May 6, 2016, a question from a past attendee of one of my Training Seminars (unfortunately, I don’t provide Training Seminars anymore. Check out my website for other training options: Onsite Training or Webinar Training).
I took a class with you a couple years ago.
I have another question for you. I figure if you don’t know the answer you might be able to direct me to where I’d find it.
We would like to do a lab test which requires sodium arsenite which is a hazardous waste. In the test, the sodium arsenite will be greatly diluted. Does the diluted solution then become hazardous waste?
I would greatly appreciate any direction you can give me.
My reply the next day (May 7, 2016):
I will try to answer your question.
- If the diluted solution of sodium arsenite is to be discarded, it must be managed as a solid waste. The term “solid waste” as used by USEPA and most states is not limited to wastes in a solid form. A “solid waste” could be a solid, liquid, semi-solid, or containerized gas.
- The generator of a solid waste must conduct a hazardous waste determination.
- Sodium arsenite and the process of generation you indicate does not appear to be a listed hazardous waste. It does not appear on any of the following codifications of listed hazardous waste:
- Hazardous waste from non-specific sources (F-codes).
- Hazardous waste from specific sources (K-codes).
- Discarded commercial chemical products, off-specification species, container residues, and spill residues thereof (P-codes for acutely toxic and U-codes for toxic).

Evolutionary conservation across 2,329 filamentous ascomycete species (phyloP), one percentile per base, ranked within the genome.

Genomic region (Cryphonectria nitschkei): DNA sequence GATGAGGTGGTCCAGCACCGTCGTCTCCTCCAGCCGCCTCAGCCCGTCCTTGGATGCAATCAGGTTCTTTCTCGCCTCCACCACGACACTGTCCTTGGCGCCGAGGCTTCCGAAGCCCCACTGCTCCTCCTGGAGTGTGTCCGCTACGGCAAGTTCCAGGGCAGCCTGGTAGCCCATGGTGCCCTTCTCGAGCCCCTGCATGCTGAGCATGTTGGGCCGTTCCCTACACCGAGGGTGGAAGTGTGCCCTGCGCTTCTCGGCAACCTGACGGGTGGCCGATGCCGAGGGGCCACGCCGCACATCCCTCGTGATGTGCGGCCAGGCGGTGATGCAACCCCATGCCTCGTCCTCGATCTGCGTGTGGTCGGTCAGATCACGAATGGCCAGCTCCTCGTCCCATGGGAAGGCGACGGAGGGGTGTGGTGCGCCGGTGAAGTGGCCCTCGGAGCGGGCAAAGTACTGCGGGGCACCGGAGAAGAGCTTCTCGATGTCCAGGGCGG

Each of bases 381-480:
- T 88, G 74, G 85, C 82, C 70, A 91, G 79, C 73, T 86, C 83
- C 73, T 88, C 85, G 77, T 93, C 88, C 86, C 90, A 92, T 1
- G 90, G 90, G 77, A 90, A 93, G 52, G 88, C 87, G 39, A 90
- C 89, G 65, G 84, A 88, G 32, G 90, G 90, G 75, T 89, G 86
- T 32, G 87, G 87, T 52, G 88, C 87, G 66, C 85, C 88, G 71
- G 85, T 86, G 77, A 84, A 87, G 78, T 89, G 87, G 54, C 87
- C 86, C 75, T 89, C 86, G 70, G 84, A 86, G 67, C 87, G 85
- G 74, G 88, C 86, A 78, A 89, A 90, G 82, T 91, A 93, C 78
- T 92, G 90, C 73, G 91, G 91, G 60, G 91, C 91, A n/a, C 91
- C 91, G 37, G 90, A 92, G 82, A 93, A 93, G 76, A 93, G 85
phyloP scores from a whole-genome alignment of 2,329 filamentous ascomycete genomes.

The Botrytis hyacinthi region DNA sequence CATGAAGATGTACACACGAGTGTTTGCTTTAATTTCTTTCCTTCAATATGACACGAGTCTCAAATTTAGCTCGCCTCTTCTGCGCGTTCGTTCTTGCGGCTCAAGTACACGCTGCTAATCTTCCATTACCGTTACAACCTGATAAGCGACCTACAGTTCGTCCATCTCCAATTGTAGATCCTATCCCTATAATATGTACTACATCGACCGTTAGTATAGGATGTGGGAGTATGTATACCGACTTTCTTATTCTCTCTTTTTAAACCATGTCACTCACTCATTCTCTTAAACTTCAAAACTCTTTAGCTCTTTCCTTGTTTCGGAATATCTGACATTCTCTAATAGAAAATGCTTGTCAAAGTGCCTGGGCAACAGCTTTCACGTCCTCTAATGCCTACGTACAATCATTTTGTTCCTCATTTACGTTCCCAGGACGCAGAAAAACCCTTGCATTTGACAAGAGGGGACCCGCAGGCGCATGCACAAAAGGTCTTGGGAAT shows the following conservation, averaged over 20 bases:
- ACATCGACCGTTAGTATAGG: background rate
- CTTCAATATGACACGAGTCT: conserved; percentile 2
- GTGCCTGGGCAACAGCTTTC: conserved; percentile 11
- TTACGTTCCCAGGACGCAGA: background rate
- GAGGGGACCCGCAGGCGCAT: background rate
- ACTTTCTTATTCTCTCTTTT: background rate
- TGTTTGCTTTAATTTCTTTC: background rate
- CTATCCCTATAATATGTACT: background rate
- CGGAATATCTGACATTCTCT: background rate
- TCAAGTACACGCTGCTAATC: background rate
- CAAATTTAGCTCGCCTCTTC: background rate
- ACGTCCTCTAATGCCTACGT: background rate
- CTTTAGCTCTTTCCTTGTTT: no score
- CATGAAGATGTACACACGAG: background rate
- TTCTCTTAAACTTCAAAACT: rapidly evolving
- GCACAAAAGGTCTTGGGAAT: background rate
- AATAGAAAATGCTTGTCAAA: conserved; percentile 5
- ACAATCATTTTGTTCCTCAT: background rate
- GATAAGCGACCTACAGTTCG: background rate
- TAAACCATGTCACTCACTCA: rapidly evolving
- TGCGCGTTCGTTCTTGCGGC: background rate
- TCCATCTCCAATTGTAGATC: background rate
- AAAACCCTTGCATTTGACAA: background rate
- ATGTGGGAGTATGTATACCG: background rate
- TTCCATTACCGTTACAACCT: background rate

- Sodium arsenite does not appear to display the characteristic of any of the following hazardous wastes:
- Ignitability (D001)
- Corrosivity (D002)
- Reactivity (D003)
- Arsenic is a toxin identified by the USEPA at 40 CFR 261.24. It is possible, therefore, that it displays the characteristic of toxicity (D004 – D043) for arsenic (D004).
- A waste containing arsenic may be a toxic hazardous waste (D004) if it contains a leachable concentration of arsenic above the regulatory threshold of 5.0 mg/L. In other words, if it displays the characteristic of toxicity.
- Analysis by the Toxicity Characteristic Leachate Procedure (TCLP) is one way to determine the concentration of a toxin in leachate derived from a waste in a solid form. If the waste is already in a liquid form, the total concentration of the toxin must be determined.
- Another – and less expensive – method to determine if your waste displays the characteristic of toxicity is the “Rule of 20”. Read more about TCLP and alternatives to it here.
- It is possible, if greatly diluted, that the waste you discard may not be a toxic hazardous waste.
Contact me with any questions you may have about the generation, identification, management, and disposal of hazardous waste
Daniels Training Services